Two emaciated moose left stranded by floodwaters have been euthanized, in what animal welfare workers say is likely just the most visible symbol of a wider problem for New Brunswick wildlife pushed away from their food sources.
Wildlife officials say they had no choice but to euthanize the moose — the sickly animals were too weak to move from the Trans-Canada Highway after they sought out higher ground until they became stranded on a closed highway bridge near Jemseg.
One also had an injured leg.
Animal welfare workers say it may just be the beginning of the story for animals pushed out of their natural dwellings by record floodwaters this month in New Brunswick.
“It can certainly displace them and it may have an effect on the beginning of baby season, especially for the ground dwelling mammals and some of the birds,” said Pam Novak, wildlife care director for the Atlantic Wildlife Institute near Sackville, N.B.
“I think the residual effects too would be the health of any wildlife, like waterfowl, that use the water surfaces because they are becoming contaminated.”
Unprecedented water levels have begun a steady retreat in parts of flood-stricken New Brunswick, but provincial officials have issued repeated warnings that residents should treat the floodwaters with caution because of possible contamination.
Raw sewage has fouled the Saint John River water that is likely also mixed with rotting animal carcasses, fuel and other debris. Health officials say the water could contain harmful bacteria, like salmonella or E. coli.
Novak said that could create longer term issues for wildlife.
“Waterfowl could show up with higher levels of botulism or E. coli,” she said. “My main concern would be seeing the residual effects from the toxicity levels in the water, so we will wait and see.”
She said many animals may also have trouble accessing food that is under water. The decline of prey species, like small rodents killed when their dens became flooded, could limit the amount of food for predators, Novak said.
“If there weren’t good rodent populations, then you might start seeing starvation more in the predator species, like birds of prey and other mammal species,” she said.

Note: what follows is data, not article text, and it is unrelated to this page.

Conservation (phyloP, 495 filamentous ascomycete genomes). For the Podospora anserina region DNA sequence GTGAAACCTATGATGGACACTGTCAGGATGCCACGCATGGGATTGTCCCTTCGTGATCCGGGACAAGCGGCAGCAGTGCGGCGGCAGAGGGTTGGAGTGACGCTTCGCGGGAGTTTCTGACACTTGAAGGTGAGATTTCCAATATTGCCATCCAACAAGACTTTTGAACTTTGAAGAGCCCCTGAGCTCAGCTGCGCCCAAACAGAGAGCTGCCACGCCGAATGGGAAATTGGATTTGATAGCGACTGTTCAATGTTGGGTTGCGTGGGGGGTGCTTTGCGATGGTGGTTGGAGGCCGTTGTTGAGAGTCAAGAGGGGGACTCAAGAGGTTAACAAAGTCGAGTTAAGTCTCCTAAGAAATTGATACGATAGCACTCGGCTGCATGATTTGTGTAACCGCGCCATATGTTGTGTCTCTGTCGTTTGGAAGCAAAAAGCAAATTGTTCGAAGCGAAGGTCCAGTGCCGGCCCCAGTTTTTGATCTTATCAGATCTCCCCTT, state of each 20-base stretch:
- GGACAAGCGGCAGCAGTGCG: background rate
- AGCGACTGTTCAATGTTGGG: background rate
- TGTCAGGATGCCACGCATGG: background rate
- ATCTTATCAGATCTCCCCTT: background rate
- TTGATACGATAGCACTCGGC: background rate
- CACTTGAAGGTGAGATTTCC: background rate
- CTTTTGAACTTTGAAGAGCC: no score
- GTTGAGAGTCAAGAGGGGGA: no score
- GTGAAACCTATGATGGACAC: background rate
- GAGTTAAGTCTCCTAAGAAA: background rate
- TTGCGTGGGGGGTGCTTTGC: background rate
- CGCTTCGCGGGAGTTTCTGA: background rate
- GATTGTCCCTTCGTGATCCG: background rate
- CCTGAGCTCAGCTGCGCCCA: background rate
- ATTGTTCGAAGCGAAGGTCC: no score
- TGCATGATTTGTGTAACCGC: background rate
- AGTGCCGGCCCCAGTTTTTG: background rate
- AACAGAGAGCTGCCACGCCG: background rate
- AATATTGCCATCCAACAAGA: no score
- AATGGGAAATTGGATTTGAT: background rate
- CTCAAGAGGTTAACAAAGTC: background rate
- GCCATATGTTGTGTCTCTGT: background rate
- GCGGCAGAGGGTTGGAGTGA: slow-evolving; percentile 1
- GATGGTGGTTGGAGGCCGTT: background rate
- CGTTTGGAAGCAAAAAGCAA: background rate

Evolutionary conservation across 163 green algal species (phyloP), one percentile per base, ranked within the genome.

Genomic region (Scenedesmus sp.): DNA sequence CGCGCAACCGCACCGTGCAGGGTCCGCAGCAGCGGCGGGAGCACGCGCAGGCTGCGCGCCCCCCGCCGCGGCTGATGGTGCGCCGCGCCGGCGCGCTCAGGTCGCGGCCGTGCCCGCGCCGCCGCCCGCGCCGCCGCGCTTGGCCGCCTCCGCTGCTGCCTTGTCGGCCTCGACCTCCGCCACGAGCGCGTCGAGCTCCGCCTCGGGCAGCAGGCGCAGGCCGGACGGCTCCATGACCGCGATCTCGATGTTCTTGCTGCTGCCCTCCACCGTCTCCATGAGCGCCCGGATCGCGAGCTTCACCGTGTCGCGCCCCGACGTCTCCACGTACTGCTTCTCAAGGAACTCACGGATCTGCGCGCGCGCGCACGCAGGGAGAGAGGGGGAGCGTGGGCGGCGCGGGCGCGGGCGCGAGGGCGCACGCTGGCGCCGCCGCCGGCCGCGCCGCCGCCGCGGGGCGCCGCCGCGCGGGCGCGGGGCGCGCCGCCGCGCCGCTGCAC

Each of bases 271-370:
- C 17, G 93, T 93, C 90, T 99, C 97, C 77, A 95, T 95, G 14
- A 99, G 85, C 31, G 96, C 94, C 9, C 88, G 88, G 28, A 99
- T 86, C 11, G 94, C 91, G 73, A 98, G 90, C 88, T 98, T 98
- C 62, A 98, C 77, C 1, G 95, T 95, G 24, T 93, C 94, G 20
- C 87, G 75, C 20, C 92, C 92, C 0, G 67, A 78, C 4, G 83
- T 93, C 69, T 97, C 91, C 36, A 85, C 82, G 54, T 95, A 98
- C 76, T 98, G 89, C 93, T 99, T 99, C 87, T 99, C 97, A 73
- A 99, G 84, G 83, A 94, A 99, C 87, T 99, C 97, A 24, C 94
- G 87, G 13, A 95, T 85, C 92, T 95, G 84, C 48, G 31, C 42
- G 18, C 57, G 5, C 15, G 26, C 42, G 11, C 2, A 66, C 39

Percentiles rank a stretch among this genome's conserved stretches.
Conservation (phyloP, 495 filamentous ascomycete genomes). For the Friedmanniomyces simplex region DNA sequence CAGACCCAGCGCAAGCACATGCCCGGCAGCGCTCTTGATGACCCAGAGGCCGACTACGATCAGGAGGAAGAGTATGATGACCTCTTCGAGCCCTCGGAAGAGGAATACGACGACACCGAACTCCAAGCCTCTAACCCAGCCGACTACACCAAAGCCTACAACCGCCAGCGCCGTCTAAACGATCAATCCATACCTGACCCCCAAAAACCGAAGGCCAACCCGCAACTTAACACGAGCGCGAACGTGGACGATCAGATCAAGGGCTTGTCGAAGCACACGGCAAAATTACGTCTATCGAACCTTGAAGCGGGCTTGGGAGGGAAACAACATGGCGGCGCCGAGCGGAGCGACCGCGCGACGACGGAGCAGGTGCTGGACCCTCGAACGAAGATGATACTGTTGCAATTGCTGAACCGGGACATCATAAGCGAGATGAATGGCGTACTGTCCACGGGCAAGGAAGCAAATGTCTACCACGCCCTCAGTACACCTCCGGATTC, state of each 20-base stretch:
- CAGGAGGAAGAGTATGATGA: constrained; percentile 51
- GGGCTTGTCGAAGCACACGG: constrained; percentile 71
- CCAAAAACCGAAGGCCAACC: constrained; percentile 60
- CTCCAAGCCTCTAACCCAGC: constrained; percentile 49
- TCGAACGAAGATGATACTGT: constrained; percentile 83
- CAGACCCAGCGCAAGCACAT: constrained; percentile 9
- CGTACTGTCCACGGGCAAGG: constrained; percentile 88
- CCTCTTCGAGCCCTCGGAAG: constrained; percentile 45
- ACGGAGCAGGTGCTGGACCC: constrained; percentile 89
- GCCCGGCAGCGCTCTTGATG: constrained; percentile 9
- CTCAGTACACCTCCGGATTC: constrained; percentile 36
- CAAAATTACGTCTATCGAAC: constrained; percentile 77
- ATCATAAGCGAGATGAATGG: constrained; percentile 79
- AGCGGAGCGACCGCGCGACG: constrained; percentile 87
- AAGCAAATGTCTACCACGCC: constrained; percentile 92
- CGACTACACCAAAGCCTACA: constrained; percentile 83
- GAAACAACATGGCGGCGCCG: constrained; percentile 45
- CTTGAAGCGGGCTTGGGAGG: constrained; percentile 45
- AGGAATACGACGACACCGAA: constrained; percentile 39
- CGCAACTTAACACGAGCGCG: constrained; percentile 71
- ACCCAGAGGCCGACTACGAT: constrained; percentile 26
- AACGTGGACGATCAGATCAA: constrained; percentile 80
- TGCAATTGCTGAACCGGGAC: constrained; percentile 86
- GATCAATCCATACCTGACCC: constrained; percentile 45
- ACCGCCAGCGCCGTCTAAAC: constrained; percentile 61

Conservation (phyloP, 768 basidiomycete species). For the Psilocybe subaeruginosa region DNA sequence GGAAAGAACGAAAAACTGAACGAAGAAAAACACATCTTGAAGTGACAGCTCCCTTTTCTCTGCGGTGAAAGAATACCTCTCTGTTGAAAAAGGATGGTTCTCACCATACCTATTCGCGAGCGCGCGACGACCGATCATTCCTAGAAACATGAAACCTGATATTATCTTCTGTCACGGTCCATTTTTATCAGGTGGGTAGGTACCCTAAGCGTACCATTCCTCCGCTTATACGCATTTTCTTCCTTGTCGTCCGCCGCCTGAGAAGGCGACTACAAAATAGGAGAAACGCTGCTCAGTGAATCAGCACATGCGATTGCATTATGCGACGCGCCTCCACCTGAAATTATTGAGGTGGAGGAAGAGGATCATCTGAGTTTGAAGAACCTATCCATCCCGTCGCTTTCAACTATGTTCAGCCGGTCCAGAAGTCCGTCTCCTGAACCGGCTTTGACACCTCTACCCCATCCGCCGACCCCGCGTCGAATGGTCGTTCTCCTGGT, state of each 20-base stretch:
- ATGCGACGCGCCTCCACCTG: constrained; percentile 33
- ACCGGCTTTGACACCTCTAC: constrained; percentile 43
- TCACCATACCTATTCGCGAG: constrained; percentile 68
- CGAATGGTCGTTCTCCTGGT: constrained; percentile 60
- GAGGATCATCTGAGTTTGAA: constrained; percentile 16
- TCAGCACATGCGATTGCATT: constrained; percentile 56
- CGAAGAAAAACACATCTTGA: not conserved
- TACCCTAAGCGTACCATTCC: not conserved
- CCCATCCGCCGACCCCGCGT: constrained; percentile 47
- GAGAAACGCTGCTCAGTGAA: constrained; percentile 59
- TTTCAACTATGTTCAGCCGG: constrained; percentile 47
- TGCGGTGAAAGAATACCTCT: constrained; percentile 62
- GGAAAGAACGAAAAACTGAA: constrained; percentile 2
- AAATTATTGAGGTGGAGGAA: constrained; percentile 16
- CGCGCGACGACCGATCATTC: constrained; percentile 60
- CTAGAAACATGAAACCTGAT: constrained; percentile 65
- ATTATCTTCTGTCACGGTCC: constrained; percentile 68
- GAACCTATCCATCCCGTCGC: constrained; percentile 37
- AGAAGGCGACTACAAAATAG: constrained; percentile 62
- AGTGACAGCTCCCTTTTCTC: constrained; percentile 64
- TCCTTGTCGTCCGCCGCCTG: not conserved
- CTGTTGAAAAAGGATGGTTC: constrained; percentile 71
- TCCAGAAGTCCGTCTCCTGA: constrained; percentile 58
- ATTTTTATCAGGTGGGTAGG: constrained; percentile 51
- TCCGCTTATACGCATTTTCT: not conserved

“For some crows and ravens, their young have already hatched and there’s going to be effects there where they’re not able to forage and find food for their own young so we may see those kinds of starvation cases in the next couple of months.”
She said pregnant deer and moose will soon be giving birth and a lack of adequate nutrition could affect their health, adding that “it will be interesting to see what the birth rates are going to be this year.”
Dwayne Sabine, a biologist with Energy and Resource Development, said the moose shot on Tuesday were two of about eight that were spotted on an exit ramp near a bridge as they searched for dry ground.
He said that because the water was so high in the low-lying Sheffield-Maugerville area, there was virtually nowhere for the animals to go for several kilometres. Other moose had also been seen seeking shelter near people’s homes in the area.
Sabine said crews had shepherded others off roadways, but the two on the highway were too weak or unable to walk far enough.
“Moose are only one of many, many species that have been affected by the rising waters,” he said. “No doubt there’s mortality involved ... but those impacts are limited to just those local populations.”
Domesticated animals have also been affected by the floodwaters.
Tracy Marcotullio, manager of the Oromocto SPCA, said they have been busy rescuing and housing animals that were either left to fend for themselves when their owners couldn’t get home or evacuated but without a place to go.
She went out in a boat in the White’s Cove area to retrieve a cat from a home that was completely surrounded by water after the owner couldn’t get home.
“The cat was really happy to see us!” she said.
The small shelter has taken in about five dogs and about 15 cats since flooding began almost two weeks ago.
“I suspect there will be some unhappy endings once the water recedes,” she said. “There will definitely be wildlife that has not made it and domestic animals that couldn’t be found. I dread what will probably come afterwards.”